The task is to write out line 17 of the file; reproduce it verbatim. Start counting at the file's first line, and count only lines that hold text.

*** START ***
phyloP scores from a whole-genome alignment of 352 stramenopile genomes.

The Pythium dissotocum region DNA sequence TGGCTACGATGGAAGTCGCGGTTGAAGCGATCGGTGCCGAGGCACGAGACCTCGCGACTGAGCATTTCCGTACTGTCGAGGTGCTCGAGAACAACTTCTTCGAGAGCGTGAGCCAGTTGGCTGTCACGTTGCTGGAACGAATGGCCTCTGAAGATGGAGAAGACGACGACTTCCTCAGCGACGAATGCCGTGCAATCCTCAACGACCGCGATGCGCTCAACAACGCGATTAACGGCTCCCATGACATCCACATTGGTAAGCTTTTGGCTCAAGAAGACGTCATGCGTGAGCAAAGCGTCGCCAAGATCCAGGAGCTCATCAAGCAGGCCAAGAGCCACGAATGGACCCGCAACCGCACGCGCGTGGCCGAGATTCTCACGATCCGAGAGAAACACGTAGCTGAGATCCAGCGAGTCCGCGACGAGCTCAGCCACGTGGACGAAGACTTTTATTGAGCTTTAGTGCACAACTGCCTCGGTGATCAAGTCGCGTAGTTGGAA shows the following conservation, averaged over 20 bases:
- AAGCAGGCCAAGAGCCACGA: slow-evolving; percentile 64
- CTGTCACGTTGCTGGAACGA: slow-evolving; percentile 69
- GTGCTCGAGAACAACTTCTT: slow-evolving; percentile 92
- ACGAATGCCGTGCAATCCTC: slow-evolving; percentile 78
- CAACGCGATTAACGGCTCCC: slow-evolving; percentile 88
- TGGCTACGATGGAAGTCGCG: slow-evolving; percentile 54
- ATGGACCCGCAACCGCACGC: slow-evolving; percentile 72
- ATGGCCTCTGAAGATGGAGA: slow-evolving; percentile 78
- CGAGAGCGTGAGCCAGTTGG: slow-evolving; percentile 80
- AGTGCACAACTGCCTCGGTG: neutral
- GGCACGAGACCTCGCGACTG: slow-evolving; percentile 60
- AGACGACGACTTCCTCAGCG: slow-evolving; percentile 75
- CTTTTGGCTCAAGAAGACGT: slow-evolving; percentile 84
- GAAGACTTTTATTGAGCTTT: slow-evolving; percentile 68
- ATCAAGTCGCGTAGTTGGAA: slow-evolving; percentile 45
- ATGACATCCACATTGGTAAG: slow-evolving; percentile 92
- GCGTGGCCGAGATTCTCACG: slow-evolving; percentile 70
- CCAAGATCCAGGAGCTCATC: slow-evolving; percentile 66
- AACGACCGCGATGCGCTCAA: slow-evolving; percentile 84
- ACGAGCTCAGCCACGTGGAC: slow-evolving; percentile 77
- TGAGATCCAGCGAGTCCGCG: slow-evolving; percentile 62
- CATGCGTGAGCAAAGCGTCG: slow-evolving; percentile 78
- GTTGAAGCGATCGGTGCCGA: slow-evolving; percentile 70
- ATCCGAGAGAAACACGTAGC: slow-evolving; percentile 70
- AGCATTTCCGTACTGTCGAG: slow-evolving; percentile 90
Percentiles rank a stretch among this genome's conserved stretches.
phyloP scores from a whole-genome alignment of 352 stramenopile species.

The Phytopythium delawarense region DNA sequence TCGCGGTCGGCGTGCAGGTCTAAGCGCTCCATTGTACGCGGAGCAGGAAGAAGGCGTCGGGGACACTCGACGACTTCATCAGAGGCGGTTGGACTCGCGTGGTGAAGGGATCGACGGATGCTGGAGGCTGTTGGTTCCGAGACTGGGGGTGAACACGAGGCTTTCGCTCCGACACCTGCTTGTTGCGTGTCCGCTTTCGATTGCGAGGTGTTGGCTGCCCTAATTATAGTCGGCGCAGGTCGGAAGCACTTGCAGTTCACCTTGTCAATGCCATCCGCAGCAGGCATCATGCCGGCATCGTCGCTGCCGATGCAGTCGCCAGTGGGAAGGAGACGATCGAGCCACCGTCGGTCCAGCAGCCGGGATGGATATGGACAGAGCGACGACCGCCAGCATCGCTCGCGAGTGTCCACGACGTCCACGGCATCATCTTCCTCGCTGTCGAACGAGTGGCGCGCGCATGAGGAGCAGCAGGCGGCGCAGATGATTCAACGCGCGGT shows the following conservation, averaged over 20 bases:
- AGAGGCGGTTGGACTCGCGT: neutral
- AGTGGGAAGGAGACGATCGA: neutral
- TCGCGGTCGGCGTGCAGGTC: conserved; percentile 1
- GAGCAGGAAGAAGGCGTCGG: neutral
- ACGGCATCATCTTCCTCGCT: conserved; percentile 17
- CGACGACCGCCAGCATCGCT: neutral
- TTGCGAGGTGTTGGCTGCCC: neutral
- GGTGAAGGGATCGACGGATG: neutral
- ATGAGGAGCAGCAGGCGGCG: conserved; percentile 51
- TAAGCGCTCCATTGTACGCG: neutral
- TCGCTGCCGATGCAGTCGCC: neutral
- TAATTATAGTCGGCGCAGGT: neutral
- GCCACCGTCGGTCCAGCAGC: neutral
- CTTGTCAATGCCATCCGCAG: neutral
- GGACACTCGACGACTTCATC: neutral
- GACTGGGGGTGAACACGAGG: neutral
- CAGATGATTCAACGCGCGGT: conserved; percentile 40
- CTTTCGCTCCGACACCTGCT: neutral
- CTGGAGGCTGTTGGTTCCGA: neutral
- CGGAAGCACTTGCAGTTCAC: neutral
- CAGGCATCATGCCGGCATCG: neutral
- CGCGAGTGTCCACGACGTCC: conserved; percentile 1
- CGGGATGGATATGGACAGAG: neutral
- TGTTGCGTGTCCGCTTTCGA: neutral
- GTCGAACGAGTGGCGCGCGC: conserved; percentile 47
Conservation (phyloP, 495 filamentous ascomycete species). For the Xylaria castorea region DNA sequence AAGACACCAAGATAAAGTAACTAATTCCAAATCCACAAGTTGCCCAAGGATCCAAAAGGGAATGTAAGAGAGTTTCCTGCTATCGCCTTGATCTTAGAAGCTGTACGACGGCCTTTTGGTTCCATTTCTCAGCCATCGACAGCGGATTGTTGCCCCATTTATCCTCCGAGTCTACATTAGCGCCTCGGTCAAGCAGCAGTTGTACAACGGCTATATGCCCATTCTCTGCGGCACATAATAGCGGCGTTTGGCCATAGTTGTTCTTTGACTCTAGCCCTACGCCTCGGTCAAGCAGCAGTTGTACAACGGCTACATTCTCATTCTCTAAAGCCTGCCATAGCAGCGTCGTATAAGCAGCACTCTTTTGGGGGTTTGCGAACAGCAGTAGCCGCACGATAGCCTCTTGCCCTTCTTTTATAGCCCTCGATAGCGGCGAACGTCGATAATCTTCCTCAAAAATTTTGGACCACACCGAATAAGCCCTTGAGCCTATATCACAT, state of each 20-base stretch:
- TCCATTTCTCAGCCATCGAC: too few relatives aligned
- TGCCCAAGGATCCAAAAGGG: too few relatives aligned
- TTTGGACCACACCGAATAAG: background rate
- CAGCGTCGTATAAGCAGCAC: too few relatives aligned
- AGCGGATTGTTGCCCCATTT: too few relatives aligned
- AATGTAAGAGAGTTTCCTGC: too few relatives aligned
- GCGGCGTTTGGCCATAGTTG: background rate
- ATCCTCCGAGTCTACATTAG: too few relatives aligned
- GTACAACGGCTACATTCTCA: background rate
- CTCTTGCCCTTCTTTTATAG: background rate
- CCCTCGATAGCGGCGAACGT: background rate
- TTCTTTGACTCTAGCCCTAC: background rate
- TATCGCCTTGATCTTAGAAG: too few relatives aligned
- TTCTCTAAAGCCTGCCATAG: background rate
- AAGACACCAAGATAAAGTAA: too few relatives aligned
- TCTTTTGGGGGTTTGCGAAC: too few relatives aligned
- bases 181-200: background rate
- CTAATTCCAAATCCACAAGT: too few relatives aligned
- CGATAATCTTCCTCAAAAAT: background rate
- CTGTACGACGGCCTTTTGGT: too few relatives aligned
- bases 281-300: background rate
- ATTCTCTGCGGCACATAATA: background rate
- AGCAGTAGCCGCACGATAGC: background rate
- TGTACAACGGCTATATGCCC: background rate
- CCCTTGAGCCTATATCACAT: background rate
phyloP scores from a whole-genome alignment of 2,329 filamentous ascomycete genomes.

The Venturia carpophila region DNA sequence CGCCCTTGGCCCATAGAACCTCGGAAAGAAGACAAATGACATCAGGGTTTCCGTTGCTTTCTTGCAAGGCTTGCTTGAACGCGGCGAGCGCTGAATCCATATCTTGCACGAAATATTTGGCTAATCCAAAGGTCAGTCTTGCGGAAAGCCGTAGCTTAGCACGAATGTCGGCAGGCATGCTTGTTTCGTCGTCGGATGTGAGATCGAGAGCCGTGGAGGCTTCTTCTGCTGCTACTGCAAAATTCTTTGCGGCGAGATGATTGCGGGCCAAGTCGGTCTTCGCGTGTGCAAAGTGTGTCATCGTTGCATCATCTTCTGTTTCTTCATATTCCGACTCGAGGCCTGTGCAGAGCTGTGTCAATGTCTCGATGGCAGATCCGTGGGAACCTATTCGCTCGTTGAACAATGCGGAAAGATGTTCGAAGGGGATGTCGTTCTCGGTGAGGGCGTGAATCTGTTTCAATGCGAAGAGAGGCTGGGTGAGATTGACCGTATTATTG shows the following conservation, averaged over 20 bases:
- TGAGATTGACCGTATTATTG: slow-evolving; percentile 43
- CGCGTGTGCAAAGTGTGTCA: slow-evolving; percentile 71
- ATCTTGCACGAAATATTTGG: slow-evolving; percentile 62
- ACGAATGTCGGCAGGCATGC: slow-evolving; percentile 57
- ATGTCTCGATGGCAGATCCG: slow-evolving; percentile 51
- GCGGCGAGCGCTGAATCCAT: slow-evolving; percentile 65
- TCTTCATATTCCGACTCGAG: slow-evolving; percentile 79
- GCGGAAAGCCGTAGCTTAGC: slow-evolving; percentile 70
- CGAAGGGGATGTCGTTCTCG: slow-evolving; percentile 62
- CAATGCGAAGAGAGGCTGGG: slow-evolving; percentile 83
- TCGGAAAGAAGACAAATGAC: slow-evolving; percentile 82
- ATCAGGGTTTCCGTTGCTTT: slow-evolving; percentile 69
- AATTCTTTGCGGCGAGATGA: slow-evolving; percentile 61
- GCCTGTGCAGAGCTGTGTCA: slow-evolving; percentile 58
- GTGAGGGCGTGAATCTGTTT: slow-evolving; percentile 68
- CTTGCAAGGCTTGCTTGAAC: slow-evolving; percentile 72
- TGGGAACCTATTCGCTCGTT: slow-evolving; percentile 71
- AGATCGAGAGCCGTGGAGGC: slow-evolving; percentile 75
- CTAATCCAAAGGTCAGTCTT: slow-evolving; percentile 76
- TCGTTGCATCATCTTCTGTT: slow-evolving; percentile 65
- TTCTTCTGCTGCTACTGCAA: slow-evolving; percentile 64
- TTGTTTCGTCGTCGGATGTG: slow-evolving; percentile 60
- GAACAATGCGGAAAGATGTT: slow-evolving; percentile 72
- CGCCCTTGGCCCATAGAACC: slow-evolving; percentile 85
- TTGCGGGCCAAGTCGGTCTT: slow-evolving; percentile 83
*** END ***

- ATCAAGTCGCGTAGTTGGAA: slow-evolving; percentile 45